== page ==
Kicking things off with their new single “Garden,” Hinds take us on a badass rock & roll ride on their debut full-length Leave Me Alone. Weaving sun-kissed, 60’s-inspired melodies, executed with a genius call-and-response between co-vocalists and band co-founders Perrote and Cosials, Hinds create the ultimate soundtrack to the best day ever – from start to finish – spent with your four best friends. In addition to previously released fan favorites including the band’s first-ever single “Bamboo,” “Castigadas En El Granero” – which translates in English to “Grounded In The Barn” – and the band’s first new song of 2015 “Chili Town,” Leave Me Alone only gets better with each song. Featuring bright surf-pop tune “San Diego,” the mixed-tempo “Fat Calmed Kiddos,” and a bitter ode to shitty boyfriends in “And I Will Send Your Flowers Back,” Leave Me Alone is guaranteed to bring the Mediterranean sun to you wherever you are in the world at any time of the year.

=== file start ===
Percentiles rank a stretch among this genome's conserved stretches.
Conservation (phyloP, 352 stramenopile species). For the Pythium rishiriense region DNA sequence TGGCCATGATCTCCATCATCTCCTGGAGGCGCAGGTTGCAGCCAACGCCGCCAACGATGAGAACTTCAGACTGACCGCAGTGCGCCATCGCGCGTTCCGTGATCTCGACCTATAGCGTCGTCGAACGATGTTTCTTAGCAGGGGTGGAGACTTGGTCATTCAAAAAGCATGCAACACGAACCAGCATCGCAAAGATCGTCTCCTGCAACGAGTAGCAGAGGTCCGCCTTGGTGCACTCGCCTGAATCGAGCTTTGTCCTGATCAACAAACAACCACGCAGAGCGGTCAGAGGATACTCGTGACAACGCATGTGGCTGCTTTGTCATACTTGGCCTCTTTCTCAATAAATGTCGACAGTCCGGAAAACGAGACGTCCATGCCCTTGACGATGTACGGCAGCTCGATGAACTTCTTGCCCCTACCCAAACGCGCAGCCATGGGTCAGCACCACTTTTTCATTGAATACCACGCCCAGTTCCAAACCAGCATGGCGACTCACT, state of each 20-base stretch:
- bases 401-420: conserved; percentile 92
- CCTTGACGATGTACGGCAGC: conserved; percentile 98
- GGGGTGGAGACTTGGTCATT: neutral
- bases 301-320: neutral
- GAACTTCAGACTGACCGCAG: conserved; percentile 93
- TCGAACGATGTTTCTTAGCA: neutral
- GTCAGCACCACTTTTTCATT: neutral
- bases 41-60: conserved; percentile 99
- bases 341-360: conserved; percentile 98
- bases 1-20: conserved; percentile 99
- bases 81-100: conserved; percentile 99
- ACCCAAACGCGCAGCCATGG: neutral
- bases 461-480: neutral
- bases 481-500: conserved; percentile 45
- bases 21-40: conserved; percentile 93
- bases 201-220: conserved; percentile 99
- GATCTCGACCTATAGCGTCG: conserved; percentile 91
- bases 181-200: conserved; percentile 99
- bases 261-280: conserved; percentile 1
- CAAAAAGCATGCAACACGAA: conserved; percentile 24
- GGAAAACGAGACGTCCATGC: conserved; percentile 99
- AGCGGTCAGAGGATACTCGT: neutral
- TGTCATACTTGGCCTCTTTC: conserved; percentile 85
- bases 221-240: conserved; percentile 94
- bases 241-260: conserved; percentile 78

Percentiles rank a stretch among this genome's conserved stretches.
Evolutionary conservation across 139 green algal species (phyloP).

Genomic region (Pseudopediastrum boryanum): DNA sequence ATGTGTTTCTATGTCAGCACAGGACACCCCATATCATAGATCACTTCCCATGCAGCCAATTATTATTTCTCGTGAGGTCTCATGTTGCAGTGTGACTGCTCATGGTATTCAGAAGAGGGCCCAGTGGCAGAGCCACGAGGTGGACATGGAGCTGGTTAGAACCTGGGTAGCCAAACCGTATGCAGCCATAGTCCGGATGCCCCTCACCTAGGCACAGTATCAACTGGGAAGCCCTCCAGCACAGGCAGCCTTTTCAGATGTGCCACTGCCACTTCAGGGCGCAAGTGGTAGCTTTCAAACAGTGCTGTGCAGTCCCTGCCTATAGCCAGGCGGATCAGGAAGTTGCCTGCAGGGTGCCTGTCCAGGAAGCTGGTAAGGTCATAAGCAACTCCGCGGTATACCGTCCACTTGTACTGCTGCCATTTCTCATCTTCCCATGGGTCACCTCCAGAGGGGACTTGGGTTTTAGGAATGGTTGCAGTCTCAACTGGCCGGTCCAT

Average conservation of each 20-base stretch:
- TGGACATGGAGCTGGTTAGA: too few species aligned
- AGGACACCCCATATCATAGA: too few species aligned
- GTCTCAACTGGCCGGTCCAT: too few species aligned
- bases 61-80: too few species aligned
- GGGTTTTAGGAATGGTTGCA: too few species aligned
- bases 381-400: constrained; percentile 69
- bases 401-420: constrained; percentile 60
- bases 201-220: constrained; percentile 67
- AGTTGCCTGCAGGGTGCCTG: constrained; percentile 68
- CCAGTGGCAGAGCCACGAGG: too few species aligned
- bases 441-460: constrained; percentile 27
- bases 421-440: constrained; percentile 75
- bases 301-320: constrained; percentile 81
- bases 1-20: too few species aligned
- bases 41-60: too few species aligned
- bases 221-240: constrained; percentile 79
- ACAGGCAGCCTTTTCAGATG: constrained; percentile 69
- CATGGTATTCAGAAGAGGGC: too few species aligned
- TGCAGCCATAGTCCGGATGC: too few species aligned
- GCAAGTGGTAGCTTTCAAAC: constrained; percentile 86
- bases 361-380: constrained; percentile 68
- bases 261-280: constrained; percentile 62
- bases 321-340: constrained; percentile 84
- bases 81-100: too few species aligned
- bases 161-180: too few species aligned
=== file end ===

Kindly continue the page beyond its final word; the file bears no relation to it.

Image of Wavves / Cloud Nothings - No Life For Me

No Life For Me is the highly anticipated collaborative album between Nathan Williams of Wavves and Dylan Baldi of Cloud Nothings via Williams’s own imprint, Ghost Ramp. The album was recorded at Williams’s home during sessions in March and June of 2014, with production from Sweet Valley.

“For all their differences, a Wavves / Cloud Nothings collaboration makes a good deal of sense, and fans have been eagerly anticipating an album since it was officially announced back in March…. [The album] is a summery slice of punk that’s more SoCal than Ohio, even if Baldi can’t help but smear his unique brand of melancholy all over standout tracks like ‘Nervous’ and ‘Nothing Hurts’…. “No Life For Me is deeply indebted to early 1980s Southern California punk, a scene that’s probably buried deep in the soil of Williams’ mind by this point…. This is pop music executed with the no-frills precision of hardcore